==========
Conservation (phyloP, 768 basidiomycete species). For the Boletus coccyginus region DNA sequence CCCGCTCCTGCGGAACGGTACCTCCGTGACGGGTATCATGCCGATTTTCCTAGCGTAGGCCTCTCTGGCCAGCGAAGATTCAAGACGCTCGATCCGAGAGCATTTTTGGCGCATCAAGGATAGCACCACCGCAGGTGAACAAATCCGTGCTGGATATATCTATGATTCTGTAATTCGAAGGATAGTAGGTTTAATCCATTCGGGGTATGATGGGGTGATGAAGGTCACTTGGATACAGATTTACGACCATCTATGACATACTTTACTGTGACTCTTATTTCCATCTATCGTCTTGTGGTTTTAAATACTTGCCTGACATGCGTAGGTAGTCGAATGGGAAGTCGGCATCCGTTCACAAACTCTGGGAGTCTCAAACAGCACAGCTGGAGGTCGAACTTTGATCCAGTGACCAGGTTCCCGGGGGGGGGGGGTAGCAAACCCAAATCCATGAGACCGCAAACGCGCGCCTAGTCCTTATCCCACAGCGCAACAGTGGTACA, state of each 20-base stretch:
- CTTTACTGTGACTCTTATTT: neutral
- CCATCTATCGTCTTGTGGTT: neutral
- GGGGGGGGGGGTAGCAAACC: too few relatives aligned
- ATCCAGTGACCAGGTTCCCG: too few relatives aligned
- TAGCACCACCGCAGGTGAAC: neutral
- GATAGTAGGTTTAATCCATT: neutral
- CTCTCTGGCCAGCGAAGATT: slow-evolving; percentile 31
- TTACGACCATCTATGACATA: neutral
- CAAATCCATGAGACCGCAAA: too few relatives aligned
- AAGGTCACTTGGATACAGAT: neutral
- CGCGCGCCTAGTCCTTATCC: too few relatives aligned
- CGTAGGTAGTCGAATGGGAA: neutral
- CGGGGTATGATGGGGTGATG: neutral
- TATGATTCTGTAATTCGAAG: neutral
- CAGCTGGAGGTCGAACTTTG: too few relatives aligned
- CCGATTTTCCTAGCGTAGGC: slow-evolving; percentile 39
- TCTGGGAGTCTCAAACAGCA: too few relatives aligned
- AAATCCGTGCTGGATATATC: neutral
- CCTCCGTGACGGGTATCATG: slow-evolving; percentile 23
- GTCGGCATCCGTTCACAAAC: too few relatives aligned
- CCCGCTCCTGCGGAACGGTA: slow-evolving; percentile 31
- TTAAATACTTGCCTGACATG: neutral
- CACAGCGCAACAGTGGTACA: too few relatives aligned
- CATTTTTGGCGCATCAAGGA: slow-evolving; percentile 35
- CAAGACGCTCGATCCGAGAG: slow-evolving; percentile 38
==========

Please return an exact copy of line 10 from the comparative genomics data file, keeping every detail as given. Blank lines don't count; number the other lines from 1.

- CAAATCCATGAGACCGCAAA: too few relatives aligned